Hippokratia 2012; 16(3):275-277
I. Turkalj, S. Stojanovic, K. Petrovic, V. Njagulj, I. Mikov, M. Spanovic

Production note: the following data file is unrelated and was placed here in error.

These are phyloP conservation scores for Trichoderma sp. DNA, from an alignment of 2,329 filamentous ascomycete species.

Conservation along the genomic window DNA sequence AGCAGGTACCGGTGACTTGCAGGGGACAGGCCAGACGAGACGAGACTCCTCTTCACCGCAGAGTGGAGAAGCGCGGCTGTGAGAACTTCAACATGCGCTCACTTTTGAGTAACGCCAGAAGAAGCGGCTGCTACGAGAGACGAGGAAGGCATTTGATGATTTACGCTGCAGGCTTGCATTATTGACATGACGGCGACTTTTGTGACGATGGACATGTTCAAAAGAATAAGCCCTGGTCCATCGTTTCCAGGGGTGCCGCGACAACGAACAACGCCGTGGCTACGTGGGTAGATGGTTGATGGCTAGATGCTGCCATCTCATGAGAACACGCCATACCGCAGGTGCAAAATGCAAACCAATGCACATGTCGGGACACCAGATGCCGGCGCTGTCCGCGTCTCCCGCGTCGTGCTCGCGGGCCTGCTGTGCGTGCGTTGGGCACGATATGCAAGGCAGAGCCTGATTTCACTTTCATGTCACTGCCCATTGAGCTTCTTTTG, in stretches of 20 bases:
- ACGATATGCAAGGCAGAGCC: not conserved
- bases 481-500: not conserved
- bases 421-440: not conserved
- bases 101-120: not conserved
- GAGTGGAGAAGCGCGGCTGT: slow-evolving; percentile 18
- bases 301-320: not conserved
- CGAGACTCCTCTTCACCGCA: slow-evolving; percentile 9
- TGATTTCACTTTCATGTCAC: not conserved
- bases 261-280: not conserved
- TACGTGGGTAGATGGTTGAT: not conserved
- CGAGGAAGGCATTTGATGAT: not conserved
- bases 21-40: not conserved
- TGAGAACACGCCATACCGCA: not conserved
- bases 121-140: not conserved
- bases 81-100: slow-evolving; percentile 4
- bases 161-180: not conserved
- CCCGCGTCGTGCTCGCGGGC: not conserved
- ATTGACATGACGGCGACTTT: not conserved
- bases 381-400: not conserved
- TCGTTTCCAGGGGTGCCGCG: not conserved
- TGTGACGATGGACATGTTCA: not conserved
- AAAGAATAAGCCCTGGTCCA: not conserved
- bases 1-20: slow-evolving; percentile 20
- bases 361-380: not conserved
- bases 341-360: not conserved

Traumatic brain injury sometimes can lead to psychotic disorder which resembles schizophrenia. We report a 17-yearold boy, admitted to psychiatric department for psychotic symptomatology. He had suffered penetrating craniocerebral injury after stabbing by a billiard stick, three years earlier. On admission, he expressed delusions with paranoid and religious content. The magnetic resonance imaging of the brain showed a 10 cm large tubular area of posttraumatic encephalomalacia of the left hemisphere, whereas the electroencephalography revealed slow left temporal activity. The patient’s recovery was uneventful with clozapine at a dosage of 100 mg daily. This case shows the diagnostic challenge in differentiation between schizophrenia and psychotic disorder due to traumatic brain injury. The authors emphasise the importance of imaging of the brain, especially magnetic resonance, in establishing the diagnosis of psychotic disorder due to traumatic brain injury.